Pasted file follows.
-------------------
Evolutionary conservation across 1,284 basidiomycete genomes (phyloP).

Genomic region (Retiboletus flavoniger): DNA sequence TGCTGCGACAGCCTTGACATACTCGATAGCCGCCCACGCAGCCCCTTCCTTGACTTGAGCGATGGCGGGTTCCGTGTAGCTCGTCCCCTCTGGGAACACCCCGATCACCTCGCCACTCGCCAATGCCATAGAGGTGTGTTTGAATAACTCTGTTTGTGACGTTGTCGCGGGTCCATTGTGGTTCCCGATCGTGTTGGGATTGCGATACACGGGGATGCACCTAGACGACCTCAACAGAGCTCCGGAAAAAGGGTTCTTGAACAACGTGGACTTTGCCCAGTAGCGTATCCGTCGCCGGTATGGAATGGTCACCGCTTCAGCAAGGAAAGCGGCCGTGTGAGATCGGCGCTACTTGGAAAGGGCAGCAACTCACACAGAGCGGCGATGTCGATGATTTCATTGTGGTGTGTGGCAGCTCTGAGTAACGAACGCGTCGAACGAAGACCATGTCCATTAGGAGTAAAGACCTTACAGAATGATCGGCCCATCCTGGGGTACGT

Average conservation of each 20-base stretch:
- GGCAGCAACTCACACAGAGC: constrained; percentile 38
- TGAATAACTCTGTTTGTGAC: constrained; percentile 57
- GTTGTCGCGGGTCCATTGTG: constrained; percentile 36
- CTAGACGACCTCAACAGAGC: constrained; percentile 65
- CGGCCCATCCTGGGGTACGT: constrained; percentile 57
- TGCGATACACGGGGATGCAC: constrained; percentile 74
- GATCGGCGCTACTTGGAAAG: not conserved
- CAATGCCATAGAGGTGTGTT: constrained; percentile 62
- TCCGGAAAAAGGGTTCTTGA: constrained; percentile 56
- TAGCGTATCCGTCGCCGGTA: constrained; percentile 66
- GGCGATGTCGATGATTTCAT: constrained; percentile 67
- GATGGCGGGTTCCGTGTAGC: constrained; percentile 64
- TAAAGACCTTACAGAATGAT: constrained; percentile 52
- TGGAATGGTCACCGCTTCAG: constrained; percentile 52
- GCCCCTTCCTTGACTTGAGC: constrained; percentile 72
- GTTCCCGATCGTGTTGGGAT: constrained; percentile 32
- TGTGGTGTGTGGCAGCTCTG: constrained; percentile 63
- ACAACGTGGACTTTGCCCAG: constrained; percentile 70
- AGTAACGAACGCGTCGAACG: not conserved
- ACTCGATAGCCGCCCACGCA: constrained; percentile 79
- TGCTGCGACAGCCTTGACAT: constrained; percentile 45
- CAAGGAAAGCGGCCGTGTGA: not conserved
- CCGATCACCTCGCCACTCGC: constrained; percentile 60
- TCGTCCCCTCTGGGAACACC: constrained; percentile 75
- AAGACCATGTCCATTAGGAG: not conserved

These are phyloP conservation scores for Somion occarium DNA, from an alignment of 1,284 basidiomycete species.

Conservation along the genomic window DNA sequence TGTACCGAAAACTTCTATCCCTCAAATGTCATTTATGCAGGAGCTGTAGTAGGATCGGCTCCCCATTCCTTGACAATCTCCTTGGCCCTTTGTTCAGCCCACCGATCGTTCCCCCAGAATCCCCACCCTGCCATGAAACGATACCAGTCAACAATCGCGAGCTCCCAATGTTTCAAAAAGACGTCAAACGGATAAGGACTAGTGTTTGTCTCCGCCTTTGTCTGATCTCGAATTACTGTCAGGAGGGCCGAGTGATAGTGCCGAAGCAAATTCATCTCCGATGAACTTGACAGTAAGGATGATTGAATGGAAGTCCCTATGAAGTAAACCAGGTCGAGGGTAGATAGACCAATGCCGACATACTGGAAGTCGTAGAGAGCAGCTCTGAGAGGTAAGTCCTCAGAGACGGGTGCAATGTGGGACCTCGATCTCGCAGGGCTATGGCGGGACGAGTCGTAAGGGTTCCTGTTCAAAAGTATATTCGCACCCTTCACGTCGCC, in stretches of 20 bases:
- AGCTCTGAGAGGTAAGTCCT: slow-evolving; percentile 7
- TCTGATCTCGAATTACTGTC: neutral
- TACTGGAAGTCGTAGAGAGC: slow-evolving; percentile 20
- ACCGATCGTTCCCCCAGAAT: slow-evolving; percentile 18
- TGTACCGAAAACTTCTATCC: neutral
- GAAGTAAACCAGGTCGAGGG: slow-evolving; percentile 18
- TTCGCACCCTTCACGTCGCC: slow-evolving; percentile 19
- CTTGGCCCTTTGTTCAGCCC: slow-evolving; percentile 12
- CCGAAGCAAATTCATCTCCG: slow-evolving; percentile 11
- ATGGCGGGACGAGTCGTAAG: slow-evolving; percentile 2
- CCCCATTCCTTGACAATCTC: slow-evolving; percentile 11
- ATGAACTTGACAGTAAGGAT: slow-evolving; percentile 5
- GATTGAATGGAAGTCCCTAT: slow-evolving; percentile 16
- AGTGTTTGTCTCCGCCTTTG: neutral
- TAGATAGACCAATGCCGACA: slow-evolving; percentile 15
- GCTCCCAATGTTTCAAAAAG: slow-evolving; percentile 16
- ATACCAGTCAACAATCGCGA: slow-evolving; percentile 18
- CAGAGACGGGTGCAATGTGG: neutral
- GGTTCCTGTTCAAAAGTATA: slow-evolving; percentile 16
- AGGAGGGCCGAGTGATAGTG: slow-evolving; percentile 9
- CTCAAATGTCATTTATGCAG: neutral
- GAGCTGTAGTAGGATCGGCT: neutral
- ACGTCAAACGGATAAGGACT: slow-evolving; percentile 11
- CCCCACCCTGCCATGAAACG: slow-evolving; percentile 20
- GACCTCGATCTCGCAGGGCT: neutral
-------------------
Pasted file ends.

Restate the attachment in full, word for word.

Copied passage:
Evolutionary conservation across 1,284 basidiomycete genomes (phyloP).

Genomic region (Retiboletus flavoniger): DNA sequence TGCTGCGACAGCCTTGACATACTCGATAGCCGCCCACGCAGCCCCTTCCTTGACTTGAGCGATGGCGGGTTCCGTGTAGCTCGTCCCCTCTGGGAACACCCCGATCACCTCGCCACTCGCCAATGCCATAGAGGTGTGTTTGAATAACTCTGTTTGTGACGTTGTCGCGGGTCCATTGTGGTTCCCGATCGTGTTGGGATTGCGATACACGGGGATGCACCTAGACGACCTCAACAGAGCTCCGGAAAAAGGGTTCTTGAACAACGTGGACTTTGCCCAGTAGCGTATCCGTCGCCGGTATGGAATGGTCACCGCTTCAGCAAGGAAAGCGGCCGTGTGAGATCGGCGCTACTTGGAAAGGGCAGCAACTCACACAGAGCGGCGATGTCGATGATTTCATTGTGGTGTGTGGCAGCTCTGAGTAACGAACGCGTCGAACGAAGACCATGTCCATTAGGAGTAAAGACCTTACAGAATGATCGGCCCATCCTGGGGTACGT

Average conservation of each 20-base stretch:
- GGCAGCAACTCACACAGAGC: constrained; percentile 38
- TGAATAACTCTGTTTGTGAC: constrained; percentile 57
- GTTGTCGCGGGTCCATTGTG: constrained; percentile 36
- CTAGACGACCTCAACAGAGC: constrained; percentile 65
- CGGCCCATCCTGGGGTACGT: constrained; percentile 57
- TGCGATACACGGGGATGCAC: constrained; percentile 74
- GATCGGCGCTACTTGGAAAG: not conserved
- CAATGCCATAGAGGTGTGTT: constrained; percentile 62
- TCCGGAAAAAGGGTTCTTGA: constrained; percentile 56
- TAGCGTATCCGTCGCCGGTA: constrained; percentile 66
- GGCGATGTCGATGATTTCAT: constrained; percentile 67
- GATGGCGGGTTCCGTGTAGC: constrained; percentile 64
- TAAAGACCTTACAGAATGAT: constrained; percentile 52
- TGGAATGGTCACCGCTTCAG: constrained; percentile 52
- GCCCCTTCCTTGACTTGAGC: constrained; percentile 72
- GTTCCCGATCGTGTTGGGAT: constrained; percentile 32
- TGTGGTGTGTGGCAGCTCTG: constrained; percentile 63
- ACAACGTGGACTTTGCCCAG: constrained; percentile 70
- AGTAACGAACGCGTCGAACG: not conserved
- ACTCGATAGCCGCCCACGCA: constrained; percentile 79
- TGCTGCGACAGCCTTGACAT: constrained; percentile 45
- CAAGGAAAGCGGCCGTGTGA: not conserved
- CCGATCACCTCGCCACTCGC: constrained; percentile 60
- TCGTCCCCTCTGGGAACACC: constrained; percentile 75
- AAGACCATGTCCATTAGGAG: not conserved

These are phyloP conservation scores for Somion occarium DNA, from an alignment of 1,284 basidiomycete species.

Conservation along the genomic window DNA sequence TGTACCGAAAACTTCTATCCCTCAAATGTCATTTATGCAGGAGCTGTAGTAGGATCGGCTCCCCATTCCTTGACAATCTCCTTGGCCCTTTGTTCAGCCCACCGATCGTTCCCCCAGAATCCCCACCCTGCCATGAAACGATACCAGTCAACAATCGCGAGCTCCCAATGTTTCAAAAAGACGTCAAACGGATAAGGACTAGTGTTTGTCTCCGCCTTTGTCTGATCTCGAATTACTGTCAGGAGGGCCGAGTGATAGTGCCGAAGCAAATTCATCTCCGATGAACTTGACAGTAAGGATGATTGAATGGAAGTCCCTATGAAGTAAACCAGGTCGAGGGTAGATAGACCAATGCCGACATACTGGAAGTCGTAGAGAGCAGCTCTGAGAGGTAAGTCCTCAGAGACGGGTGCAATGTGGGACCTCGATCTCGCAGGGCTATGGCGGGACGAGTCGTAAGGGTTCCTGTTCAAAAGTATATTCGCACCCTTCACGTCGCC, in stretches of 20 bases:
- AGCTCTGAGAGGTAAGTCCT: slow-evolving; percentile 7
- TCTGATCTCGAATTACTGTC: neutral
- TACTGGAAGTCGTAGAGAGC: slow-evolving; percentile 20
- ACCGATCGTTCCCCCAGAAT: slow-evolving; percentile 18
- TGTACCGAAAACTTCTATCC: neutral
- GAAGTAAACCAGGTCGAGGG: slow-evolving; percentile 18
- TTCGCACCCTTCACGTCGCC: slow-evolving; percentile 19
- CTTGGCCCTTTGTTCAGCCC: slow-evolving; percentile 12
- CCGAAGCAAATTCATCTCCG: slow-evolving; percentile 11
- ATGGCGGGACGAGTCGTAAG: slow-evolving; percentile 2
- CCCCATTCCTTGACAATCTC: slow-evolving; percentile 11
- ATGAACTTGACAGTAAGGAT: slow-evolving; percentile 5
- GATTGAATGGAAGTCCCTAT: slow-evolving; percentile 16
- AGTGTTTGTCTCCGCCTTTG: neutral
- TAGATAGACCAATGCCGACA: slow-evolving; percentile 15
- GCTCCCAATGTTTCAAAAAG: slow-evolving; percentile 16
- ATACCAGTCAACAATCGCGA: slow-evolving; percentile 18
- CAGAGACGGGTGCAATGTGG: neutral
- GGTTCCTGTTCAAAAGTATA: slow-evolving; percentile 16
- AGGAGGGCCGAGTGATAGTG: slow-evolving; percentile 9
- CTCAAATGTCATTTATGCAG: neutral
- GAGCTGTAGTAGGATCGGCT: neutral
- ACGTCAAACGGATAAGGACT: slow-evolving; percentile 11
- CCCCACCCTGCCATGAAACG: slow-evolving; percentile 20
- GACCTCGATCTCGCAGGGCT: neutral